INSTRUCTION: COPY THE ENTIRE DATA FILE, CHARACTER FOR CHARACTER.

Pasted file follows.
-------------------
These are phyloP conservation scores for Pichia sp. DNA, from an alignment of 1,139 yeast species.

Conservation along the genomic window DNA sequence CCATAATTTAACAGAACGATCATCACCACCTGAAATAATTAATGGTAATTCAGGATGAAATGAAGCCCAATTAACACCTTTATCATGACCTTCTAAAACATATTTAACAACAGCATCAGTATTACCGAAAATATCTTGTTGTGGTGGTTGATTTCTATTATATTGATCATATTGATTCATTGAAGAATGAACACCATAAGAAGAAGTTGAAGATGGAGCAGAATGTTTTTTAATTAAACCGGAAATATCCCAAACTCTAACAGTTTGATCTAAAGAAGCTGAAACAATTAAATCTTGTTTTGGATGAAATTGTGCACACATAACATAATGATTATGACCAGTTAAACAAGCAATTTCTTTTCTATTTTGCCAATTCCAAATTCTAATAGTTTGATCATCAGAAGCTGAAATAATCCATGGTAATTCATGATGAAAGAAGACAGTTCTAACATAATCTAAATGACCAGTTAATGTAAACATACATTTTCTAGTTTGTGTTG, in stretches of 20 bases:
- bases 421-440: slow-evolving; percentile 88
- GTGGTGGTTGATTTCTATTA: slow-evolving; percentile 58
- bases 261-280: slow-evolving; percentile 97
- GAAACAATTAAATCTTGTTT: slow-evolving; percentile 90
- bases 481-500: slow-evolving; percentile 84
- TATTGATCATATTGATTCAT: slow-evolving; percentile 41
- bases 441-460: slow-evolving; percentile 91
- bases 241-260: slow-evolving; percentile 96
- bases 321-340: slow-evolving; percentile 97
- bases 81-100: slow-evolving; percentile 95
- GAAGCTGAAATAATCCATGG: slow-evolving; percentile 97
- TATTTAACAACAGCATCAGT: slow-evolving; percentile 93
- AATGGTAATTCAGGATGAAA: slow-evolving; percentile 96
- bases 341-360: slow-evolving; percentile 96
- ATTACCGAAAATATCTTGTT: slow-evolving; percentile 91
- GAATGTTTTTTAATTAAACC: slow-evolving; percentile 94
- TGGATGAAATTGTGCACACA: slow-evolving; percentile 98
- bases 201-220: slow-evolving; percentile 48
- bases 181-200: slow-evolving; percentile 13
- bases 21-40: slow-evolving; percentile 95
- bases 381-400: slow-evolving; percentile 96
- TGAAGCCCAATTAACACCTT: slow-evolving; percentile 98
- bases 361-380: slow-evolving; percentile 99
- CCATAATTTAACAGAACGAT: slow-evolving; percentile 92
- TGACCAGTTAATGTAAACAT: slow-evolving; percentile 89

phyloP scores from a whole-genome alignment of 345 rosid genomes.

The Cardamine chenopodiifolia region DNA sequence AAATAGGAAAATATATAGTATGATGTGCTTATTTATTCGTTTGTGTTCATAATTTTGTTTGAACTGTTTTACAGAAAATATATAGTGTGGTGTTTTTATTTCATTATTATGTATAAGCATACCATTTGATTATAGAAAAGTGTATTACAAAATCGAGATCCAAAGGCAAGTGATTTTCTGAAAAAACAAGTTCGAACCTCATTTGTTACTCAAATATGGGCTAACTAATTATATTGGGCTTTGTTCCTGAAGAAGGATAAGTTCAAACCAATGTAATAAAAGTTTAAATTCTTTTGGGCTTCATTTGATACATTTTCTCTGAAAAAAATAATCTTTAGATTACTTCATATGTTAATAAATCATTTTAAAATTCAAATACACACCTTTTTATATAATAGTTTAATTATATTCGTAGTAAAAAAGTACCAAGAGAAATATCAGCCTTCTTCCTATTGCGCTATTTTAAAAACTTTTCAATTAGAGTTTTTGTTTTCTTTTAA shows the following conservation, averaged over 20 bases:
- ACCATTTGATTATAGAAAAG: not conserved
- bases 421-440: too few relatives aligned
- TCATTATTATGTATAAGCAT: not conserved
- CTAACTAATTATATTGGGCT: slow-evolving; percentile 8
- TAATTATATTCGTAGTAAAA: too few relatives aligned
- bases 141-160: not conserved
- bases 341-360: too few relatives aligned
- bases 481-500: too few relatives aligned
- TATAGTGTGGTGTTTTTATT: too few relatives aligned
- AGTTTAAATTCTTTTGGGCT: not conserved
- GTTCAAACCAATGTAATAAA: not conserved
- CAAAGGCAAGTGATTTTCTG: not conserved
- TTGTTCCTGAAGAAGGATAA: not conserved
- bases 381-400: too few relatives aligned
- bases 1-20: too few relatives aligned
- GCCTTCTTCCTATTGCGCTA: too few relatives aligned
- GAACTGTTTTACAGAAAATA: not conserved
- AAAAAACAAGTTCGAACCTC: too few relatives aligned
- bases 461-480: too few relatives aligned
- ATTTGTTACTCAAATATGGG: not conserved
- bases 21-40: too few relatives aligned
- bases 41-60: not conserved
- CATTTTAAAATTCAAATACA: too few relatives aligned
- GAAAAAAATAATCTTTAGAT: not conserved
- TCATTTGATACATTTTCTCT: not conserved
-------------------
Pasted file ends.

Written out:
These are phyloP conservation scores for Pichia sp. DNA, from an alignment of 1,139 yeast species.

Conservation along the genomic window DNA sequence CCATAATTTAACAGAACGATCATCACCACCTGAAATAATTAATGGTAATTCAGGATGAAATGAAGCCCAATTAACACCTTTATCATGACCTTCTAAAACATATTTAACAACAGCATCAGTATTACCGAAAATATCTTGTTGTGGTGGTTGATTTCTATTATATTGATCATATTGATTCATTGAAGAATGAACACCATAAGAAGAAGTTGAAGATGGAGCAGAATGTTTTTTAATTAAACCGGAAATATCCCAAACTCTAACAGTTTGATCTAAAGAAGCTGAAACAATTAAATCTTGTTTTGGATGAAATTGTGCACACATAACATAATGATTATGACCAGTTAAACAAGCAATTTCTTTTCTATTTTGCCAATTCCAAATTCTAATAGTTTGATCATCAGAAGCTGAAATAATCCATGGTAATTCATGATGAAAGAAGACAGTTCTAACATAATCTAAATGACCAGTTAATGTAAACATACATTTTCTAGTTTGTGTTG, in stretches of 20 bases:
- bases 421-440: slow-evolving; percentile 88
- GTGGTGGTTGATTTCTATTA: slow-evolving; percentile 58
- bases 261-280: slow-evolving; percentile 97
- GAAACAATTAAATCTTGTTT: slow-evolving; percentile 90
- bases 481-500: slow-evolving; percentile 84
- TATTGATCATATTGATTCAT: slow-evolving; percentile 41
- bases 441-460: slow-evolving; percentile 91
- bases 241-260: slow-evolving; percentile 96
- bases 321-340: slow-evolving; percentile 97
- bases 81-100: slow-evolving; percentile 95
- GAAGCTGAAATAATCCATGG: slow-evolving; percentile 97
- TATTTAACAACAGCATCAGT: slow-evolving; percentile 93
- AATGGTAATTCAGGATGAAA: slow-evolving; percentile 96
- bases 341-360: slow-evolving; percentile 96
- ATTACCGAAAATATCTTGTT: slow-evolving; percentile 91
- GAATGTTTTTTAATTAAACC: slow-evolving; percentile 94
- TGGATGAAATTGTGCACACA: slow-evolving; percentile 98
- bases 201-220: slow-evolving; percentile 48
- bases 181-200: slow-evolving; percentile 13
- bases 21-40: slow-evolving; percentile 95
- bases 381-400: slow-evolving; percentile 96
- TGAAGCCCAATTAACACCTT: slow-evolving; percentile 98
- bases 361-380: slow-evolving; percentile 99
- CCATAATTTAACAGAACGAT: slow-evolving; percentile 92
- TGACCAGTTAATGTAAACAT: slow-evolving; percentile 89

phyloP scores from a whole-genome alignment of 345 rosid genomes.

The Cardamine chenopodiifolia region DNA sequence AAATAGGAAAATATATAGTATGATGTGCTTATTTATTCGTTTGTGTTCATAATTTTGTTTGAACTGTTTTACAGAAAATATATAGTGTGGTGTTTTTATTTCATTATTATGTATAAGCATACCATTTGATTATAGAAAAGTGTATTACAAAATCGAGATCCAAAGGCAAGTGATTTTCTGAAAAAACAAGTTCGAACCTCATTTGTTACTCAAATATGGGCTAACTAATTATATTGGGCTTTGTTCCTGAAGAAGGATAAGTTCAAACCAATGTAATAAAAGTTTAAATTCTTTTGGGCTTCATTTGATACATTTTCTCTGAAAAAAATAATCTTTAGATTACTTCATATGTTAATAAATCATTTTAAAATTCAAATACACACCTTTTTATATAATAGTTTAATTATATTCGTAGTAAAAAAGTACCAAGAGAAATATCAGCCTTCTTCCTATTGCGCTATTTTAAAAACTTTTCAATTAGAGTTTTTGTTTTCTTTTAA shows the following conservation, averaged over 20 bases:
- ACCATTTGATTATAGAAAAG: not conserved
- bases 421-440: too few relatives aligned
- TCATTATTATGTATAAGCAT: not conserved
- CTAACTAATTATATTGGGCT: slow-evolving; percentile 8
- TAATTATATTCGTAGTAAAA: too few relatives aligned
- bases 141-160: not conserved
- bases 341-360: too few relatives aligned
- bases 481-500: too few relatives aligned
- TATAGTGTGGTGTTTTTATT: too few relatives aligned
- AGTTTAAATTCTTTTGGGCT: not conserved
- GTTCAAACCAATGTAATAAA: not conserved
- CAAAGGCAAGTGATTTTCTG: not conserved
- TTGTTCCTGAAGAAGGATAA: not conserved
- bases 381-400: too few relatives aligned
- bases 1-20: too few relatives aligned
- GCCTTCTTCCTATTGCGCTA: too few relatives aligned
- GAACTGTTTTACAGAAAATA: not conserved
- AAAAAACAAGTTCGAACCTC: too few relatives aligned
- bases 461-480: too few relatives aligned
- ATTTGTTACTCAAATATGGG: not conserved
- bases 21-40: too few relatives aligned
- bases 41-60: not conserved
- CATTTTAAAATTCAAATACA: too few relatives aligned
- GAAAAAAATAATCTTTAGAT: not conserved
- TCATTTGATACATTTTCTCT: not conserved